By Dr. Maria Simbra

PITTSBURGH (KDKA) – When it comes to asthma risk, some things that affect you when you’re just a baby may play a part.

For example — eczema.

“When the baby has eczema, and the allergen, dog, cat, dust, peanut, flour, wheat, comes in through that broken skin, it promotes sensitization, meaning more allergy later, and that leads to the development of respiratory symptoms,” explains Dr. Allison Freeman, an allergy specialist at Allegheny General Hospital.

Roughly 10 to 15 percent of babies have some degree of eczema with itchy, red, cracked, rough skin, and the worse it is, the higher the risk.

Is there anything you can do?

Unscented, gooey cream applied all over the baby every day from the time you bring them home might prevent or at least delay eczema.

Another is food allergies.

About 35 percent of children with a diagnosed food allergy develop nasal allergies, twice the rate of the general population. Another 35 percent develop asthma.

Part of the immune system is in the digestive tract. The previous advice had been to slowly introduce foods to avoid allergies, but more recent research shows early exposure to a variety of foods helps to prevent an overreaction in the immune system, and therefore fewer allergies and asthma.

Also linked are certain infections, such as RSV — respiratory syncitial virus,

“It’s a common virus to small children, infants and toddlers,” says Dr. James DeAngelo of Allergy and Clinical Immunology Associates. “That particular infection is associated with a greater risk of developing asthma later on in childhood.”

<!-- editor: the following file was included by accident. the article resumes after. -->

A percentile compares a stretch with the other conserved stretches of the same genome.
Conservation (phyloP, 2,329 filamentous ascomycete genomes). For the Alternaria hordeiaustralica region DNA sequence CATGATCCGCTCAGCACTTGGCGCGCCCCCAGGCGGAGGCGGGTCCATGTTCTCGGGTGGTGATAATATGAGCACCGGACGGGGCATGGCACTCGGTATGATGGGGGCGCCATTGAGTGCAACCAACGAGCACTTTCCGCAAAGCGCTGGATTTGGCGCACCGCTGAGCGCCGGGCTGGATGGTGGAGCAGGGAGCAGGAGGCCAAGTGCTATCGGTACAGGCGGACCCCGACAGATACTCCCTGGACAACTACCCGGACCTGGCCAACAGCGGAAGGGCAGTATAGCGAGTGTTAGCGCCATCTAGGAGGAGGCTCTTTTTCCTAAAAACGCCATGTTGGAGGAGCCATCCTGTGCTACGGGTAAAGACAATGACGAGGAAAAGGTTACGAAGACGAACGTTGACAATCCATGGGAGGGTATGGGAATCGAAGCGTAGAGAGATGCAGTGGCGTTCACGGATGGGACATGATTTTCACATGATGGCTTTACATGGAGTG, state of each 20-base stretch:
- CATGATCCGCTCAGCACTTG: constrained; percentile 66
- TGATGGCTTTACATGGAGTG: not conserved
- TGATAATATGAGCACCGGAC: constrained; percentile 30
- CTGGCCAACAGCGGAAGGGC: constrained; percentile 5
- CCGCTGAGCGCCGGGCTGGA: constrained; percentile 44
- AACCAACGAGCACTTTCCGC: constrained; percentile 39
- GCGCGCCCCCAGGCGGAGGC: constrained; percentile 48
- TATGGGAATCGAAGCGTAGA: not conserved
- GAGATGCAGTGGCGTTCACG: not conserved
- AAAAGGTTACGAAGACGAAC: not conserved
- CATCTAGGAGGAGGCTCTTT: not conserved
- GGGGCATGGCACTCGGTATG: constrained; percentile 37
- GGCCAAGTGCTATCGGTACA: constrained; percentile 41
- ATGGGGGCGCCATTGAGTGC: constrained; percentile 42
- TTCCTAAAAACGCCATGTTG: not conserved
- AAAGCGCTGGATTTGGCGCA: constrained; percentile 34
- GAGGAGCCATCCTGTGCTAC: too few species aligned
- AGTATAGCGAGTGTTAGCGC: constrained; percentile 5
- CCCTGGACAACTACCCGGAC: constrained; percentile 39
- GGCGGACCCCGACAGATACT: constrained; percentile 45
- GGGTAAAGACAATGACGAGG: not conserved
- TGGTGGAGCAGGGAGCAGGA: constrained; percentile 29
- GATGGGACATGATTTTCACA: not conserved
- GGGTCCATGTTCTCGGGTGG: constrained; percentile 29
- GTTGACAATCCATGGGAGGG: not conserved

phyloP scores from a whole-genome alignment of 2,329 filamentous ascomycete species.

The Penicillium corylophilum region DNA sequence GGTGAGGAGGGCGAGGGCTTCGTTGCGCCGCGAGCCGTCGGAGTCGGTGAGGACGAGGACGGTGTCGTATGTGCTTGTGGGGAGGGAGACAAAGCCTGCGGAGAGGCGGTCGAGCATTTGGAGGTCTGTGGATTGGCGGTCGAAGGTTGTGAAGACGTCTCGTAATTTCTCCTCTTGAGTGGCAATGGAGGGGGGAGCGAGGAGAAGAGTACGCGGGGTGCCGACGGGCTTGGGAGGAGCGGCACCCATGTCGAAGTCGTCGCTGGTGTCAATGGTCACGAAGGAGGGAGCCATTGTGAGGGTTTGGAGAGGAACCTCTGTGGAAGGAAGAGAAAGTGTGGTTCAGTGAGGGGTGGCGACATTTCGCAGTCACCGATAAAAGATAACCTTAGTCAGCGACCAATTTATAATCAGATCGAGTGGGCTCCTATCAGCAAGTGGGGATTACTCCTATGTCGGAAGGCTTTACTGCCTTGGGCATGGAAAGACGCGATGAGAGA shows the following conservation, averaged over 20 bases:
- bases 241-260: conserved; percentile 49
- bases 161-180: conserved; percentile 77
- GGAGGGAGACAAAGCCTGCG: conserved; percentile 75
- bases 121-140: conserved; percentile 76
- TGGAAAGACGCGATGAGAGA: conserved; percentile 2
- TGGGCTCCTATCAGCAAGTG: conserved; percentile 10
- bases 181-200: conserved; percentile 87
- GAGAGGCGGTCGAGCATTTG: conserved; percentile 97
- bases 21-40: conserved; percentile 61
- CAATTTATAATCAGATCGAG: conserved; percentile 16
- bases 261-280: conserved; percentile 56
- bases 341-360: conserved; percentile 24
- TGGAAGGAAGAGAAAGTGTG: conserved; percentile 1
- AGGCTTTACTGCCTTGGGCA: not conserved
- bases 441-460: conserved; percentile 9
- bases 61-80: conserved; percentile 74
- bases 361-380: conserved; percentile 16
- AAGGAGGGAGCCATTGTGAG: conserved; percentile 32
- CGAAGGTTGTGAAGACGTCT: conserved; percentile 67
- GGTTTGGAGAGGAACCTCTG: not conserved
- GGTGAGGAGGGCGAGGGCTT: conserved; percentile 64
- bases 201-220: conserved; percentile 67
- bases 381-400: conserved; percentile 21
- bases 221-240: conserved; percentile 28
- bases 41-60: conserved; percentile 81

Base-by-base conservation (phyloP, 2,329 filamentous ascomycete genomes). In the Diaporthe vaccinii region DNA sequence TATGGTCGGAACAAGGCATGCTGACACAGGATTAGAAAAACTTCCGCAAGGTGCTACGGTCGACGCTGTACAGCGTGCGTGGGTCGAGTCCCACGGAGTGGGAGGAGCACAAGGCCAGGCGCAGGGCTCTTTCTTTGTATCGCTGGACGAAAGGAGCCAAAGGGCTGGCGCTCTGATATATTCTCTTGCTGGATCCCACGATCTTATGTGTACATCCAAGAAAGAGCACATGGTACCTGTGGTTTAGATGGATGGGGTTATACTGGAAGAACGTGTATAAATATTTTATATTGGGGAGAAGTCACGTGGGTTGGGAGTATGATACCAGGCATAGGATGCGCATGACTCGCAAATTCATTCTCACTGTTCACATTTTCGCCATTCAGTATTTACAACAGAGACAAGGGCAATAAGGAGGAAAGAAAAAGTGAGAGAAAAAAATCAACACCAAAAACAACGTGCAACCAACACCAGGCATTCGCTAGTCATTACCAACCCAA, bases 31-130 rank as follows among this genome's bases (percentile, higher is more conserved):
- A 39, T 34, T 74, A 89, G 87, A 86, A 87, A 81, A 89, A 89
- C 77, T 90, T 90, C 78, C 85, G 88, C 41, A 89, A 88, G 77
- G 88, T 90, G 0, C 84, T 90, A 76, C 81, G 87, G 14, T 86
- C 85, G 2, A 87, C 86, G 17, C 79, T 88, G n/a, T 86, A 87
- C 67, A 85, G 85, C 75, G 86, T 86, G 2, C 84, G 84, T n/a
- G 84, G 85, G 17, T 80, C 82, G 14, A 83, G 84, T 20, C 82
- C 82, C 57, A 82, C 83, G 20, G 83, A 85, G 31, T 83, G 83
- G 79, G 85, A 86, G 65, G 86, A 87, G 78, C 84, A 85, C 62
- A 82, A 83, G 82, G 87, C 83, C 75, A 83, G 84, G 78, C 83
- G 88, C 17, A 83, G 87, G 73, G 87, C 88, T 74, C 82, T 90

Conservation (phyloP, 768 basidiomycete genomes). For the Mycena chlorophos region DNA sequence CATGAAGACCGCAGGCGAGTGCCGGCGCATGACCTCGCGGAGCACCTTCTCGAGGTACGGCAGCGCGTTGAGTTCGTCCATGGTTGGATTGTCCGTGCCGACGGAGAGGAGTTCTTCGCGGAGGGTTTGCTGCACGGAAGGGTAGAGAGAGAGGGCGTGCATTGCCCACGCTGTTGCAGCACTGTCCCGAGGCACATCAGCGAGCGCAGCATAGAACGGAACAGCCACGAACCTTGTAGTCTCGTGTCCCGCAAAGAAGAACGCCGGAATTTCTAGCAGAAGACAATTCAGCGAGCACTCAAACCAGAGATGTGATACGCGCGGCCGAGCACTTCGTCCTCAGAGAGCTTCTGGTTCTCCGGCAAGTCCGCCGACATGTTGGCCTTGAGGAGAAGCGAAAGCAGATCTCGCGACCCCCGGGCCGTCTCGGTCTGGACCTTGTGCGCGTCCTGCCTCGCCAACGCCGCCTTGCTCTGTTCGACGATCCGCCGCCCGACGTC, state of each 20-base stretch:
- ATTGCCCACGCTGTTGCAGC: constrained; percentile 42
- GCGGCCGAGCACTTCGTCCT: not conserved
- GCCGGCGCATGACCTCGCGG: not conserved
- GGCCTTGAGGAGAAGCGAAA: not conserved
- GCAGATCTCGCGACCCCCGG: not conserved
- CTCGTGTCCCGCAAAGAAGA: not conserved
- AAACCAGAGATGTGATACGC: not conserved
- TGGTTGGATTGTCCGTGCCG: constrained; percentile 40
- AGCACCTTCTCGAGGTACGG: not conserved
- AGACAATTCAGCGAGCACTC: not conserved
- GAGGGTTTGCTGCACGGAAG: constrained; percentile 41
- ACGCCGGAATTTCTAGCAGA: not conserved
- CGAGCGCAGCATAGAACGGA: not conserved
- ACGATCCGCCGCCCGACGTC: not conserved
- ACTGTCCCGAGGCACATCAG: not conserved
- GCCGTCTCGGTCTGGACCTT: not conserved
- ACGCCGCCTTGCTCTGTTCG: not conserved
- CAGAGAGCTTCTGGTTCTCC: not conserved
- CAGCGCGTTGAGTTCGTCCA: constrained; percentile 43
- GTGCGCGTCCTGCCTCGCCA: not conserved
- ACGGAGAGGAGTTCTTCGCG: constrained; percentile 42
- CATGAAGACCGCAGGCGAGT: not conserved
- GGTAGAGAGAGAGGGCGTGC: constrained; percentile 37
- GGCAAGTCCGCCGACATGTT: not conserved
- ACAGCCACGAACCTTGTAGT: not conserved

The risk goes up with infection of the deeper airways – the windpipe, the air passages and air sacs in the lungs.

Early exposure to antibiotics is another.

This has to do with the balance of bacteria in the intestines. With antibiotics, good bacteria may get killed off.

Her advice for new moms?

“Try as hard as they can to avoid antibiotics in the delivery and in the newborn, so those colonies of protective immune strengthening bacteria in the gut can stay intact,” says Dr. Freeman.

If antibiotics are necessary to fight off a bacterial infection, probiotics afterwards may be helpful.

“We’re trying to do things that are harmless, that are inexpensive, and that promote good health for other reasons,” she stresses.

Illustrative Vignette

Lilianna Alvarado, 7, has all of these risk factors, and has asthma now. It started with eczema at 9 months old.

“She had little patches here and there. By the time she was 3, 4 years old, she just looked like scabs. It was just horrible,” her mother, Crissy Alvarado describes. “She was diagnosed when she was 3 with a peanut allergy. She had rash and hives from head to toe. She is allergic to cats, dogs, dander, pollen, mold. Her first asthma attack here was when she was 4.”

Allergy shots help a lot.

“I’m feeling much better,” says Liliana, “My eczema is better, my asthma is better, I can have my favorite foods now.”

Other factors that can help to reduce the risk of asthma later in childhood: vaginal delivery, breast feeding, sometimes vitamin D.

If you do end up with allergies, early intervention can make a difference in preventing a progression to asthma.

Dr. Maria Simbra